Are you making a tallit? As promised, here is a pattern for an atarah (neck piece) and corner pieces. Earlier, we posted instructions for making a tallit that used a purchased atarah. Now, with this pattern, you can make your own.
Neither the atarah nor the corner pieces are strictly necessary for a tallit, but the corner pieces reinforce the holes for the tzitzit, and the atarah indicates the top of the tallit so that it is always worn the same way.
These additions also provide a great opportunity to personalize your prayer shawl through your choice of fabric. Here, we’ve used blue satin, but you can use just about any medium-weight woven fabric, as long as you’re not using a fabric that would be somehow inappropriate to be worn in a synagogue or during prayer. (You probably know that, but as I’m writing this paragraph an image pops into my head from a time I worked in a fabric store where we carried a print of cartoon people in bathing suits. Not appropriate for a tallit.)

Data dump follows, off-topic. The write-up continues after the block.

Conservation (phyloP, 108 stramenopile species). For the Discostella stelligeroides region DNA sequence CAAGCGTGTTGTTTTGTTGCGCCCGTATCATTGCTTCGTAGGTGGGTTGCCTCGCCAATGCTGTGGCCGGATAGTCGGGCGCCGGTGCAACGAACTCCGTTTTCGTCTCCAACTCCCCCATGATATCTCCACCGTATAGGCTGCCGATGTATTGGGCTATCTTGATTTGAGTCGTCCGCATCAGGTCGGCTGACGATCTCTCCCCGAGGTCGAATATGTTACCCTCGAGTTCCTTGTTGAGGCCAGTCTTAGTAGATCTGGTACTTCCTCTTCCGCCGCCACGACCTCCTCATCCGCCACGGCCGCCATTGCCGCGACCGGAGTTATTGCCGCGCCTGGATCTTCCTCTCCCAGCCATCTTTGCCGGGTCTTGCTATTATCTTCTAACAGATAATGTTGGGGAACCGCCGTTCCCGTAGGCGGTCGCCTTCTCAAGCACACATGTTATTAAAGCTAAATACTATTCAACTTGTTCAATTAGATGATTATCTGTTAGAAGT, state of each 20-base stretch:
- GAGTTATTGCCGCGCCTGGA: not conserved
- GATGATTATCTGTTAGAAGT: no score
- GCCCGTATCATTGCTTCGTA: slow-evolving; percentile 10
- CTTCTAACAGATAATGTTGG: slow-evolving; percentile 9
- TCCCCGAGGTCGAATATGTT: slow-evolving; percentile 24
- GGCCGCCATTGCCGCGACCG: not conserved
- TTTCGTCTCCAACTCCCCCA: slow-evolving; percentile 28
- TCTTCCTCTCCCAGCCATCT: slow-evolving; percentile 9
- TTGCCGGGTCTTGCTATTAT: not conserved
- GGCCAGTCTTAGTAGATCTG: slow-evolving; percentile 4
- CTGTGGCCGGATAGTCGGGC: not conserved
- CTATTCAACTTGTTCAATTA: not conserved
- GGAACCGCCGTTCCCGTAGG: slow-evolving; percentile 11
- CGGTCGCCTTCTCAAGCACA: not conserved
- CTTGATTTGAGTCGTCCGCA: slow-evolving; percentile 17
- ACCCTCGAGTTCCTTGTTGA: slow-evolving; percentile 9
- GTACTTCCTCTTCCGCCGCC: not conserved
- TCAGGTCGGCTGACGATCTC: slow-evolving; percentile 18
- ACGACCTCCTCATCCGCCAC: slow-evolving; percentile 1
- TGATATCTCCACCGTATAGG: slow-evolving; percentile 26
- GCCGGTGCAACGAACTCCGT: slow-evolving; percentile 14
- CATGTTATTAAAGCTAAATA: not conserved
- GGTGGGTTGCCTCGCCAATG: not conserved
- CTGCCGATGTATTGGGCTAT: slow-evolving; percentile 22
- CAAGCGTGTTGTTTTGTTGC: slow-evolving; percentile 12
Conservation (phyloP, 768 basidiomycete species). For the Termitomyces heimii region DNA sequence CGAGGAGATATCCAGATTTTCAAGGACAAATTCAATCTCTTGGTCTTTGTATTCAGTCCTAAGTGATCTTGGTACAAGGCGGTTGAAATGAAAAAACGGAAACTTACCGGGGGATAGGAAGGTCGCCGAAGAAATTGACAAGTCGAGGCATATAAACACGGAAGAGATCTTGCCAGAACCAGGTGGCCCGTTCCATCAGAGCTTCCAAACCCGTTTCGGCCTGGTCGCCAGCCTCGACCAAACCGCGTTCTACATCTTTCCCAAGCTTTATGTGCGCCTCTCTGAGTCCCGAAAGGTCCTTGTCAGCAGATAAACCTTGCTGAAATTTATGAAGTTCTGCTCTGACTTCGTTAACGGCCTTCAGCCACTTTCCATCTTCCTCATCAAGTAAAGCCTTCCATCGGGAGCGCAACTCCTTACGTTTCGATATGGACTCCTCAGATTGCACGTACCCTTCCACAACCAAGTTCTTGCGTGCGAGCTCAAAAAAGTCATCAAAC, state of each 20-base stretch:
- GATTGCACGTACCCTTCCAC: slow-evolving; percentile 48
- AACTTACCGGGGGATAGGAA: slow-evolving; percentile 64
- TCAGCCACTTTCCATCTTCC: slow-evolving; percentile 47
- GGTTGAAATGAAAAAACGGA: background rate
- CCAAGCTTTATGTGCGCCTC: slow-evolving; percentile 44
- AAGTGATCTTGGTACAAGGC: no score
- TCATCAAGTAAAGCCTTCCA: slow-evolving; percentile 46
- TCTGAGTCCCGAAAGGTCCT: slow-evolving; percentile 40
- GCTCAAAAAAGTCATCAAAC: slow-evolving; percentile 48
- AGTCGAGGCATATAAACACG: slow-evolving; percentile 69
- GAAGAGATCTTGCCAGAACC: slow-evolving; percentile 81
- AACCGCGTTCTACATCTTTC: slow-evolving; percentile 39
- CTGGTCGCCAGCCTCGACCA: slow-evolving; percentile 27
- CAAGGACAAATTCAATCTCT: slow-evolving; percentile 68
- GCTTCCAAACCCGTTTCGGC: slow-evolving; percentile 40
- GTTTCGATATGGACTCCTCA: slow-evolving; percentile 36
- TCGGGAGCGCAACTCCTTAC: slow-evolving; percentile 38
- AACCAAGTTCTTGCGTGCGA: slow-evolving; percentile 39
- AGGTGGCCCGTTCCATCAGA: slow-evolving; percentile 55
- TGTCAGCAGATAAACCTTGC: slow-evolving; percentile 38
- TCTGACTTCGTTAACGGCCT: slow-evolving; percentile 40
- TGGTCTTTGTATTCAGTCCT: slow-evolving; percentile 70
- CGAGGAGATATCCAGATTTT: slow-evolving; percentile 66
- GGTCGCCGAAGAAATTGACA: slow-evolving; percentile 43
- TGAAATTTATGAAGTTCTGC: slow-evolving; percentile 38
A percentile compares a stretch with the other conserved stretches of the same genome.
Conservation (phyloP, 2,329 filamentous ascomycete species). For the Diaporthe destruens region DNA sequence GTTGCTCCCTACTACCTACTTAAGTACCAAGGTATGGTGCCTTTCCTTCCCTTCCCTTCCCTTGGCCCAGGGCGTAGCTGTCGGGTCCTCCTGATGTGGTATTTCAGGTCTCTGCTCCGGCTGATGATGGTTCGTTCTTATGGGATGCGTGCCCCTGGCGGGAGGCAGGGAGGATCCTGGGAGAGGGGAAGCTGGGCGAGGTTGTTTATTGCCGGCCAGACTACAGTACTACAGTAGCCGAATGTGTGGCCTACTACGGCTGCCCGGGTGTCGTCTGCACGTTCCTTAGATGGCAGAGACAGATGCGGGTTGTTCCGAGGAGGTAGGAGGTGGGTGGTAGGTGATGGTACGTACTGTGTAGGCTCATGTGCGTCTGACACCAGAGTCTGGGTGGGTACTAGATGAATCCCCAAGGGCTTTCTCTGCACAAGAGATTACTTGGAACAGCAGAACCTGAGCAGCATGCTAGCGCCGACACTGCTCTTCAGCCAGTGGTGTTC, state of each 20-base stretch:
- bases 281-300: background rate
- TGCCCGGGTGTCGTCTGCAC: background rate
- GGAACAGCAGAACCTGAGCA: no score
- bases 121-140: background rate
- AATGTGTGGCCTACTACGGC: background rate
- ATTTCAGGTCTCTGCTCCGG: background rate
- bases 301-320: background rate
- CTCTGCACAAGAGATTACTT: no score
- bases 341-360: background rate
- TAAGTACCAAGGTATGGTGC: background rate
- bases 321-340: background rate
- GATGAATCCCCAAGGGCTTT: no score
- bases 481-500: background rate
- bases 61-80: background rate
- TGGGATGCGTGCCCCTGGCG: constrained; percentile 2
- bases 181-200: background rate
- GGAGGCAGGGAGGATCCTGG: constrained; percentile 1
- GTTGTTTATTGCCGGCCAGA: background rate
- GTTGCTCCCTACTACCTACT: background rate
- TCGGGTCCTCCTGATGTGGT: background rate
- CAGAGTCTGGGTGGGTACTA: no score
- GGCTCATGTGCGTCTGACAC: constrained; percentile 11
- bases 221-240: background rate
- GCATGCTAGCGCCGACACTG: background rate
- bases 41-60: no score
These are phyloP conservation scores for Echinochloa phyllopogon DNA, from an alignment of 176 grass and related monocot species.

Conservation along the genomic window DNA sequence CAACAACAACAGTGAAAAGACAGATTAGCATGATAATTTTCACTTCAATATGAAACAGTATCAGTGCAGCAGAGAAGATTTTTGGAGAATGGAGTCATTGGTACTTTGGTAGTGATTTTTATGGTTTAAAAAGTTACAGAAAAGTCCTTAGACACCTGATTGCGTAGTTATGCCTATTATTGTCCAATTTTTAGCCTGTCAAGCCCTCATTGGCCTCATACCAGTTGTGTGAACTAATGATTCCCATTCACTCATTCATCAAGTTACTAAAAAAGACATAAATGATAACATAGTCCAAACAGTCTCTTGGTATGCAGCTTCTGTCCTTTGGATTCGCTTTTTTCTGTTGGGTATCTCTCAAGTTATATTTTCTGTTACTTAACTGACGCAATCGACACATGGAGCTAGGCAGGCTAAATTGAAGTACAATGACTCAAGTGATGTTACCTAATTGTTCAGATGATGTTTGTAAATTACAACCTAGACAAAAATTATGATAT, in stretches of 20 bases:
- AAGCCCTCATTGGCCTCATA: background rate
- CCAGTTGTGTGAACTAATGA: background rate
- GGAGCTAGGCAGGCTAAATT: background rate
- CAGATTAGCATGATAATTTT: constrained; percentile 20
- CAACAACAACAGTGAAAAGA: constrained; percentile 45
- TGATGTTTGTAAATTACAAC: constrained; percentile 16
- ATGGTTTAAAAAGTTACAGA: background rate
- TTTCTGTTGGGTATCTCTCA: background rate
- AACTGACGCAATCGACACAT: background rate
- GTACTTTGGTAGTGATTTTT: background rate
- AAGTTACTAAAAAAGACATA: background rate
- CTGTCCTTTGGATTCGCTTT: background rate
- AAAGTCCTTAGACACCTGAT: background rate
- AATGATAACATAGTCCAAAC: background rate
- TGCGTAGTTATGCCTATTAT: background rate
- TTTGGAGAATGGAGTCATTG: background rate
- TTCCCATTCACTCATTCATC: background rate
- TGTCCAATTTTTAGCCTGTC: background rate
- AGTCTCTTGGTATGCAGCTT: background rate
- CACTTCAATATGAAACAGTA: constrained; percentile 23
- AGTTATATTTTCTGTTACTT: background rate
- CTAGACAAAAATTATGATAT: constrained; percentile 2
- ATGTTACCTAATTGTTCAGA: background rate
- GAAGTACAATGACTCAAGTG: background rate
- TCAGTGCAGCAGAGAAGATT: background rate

One important restriction: Don’t use linen. Jewish law precludes combining linen and wool in the same garment, and the commercially available tzitzit strings you’ll find are almost always made from wool.
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¼ yard (25cm) medium-weight woven fabric (not linen or linen blend)
Transfer paper (or use your preferred transfer method)
Thread to coordinate with the atarah and corner piece fabric
Print the Atarah and Corner Pattern, making sure your printing settings are set to 100%/Actual size.
Cut one atarah and four corner pieces from the fabric. Transfer the circle on the corner pattern to the fabric pieces.
Baste around all five pieces, ¼” (7mm) from the edges.
Press the fabric under along the basting stitches.
For instructions on how to sew the atarah and corner pieces to the tallit, see our earlier post, How to Sew Your Own Tallit. Note: Be sure to place the edges of the corner pieces close to the edges of the tallit. This ensures that the hole for the tzitzit will lie in a halakhically correct position, about 2″ (5cm) from each edge of the tallit.
UPDATE: You can now find atarah PDF patterns ready for instant download in the SewJewish Shop.
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Maria Bywater is the author of Sew Jewish: The 18 Projects You Need for Jewish Holidays, Weddings, Bar/Bat Mitzvah Celebrations, and Home. She teaches hands-on Judaica sewing workshops.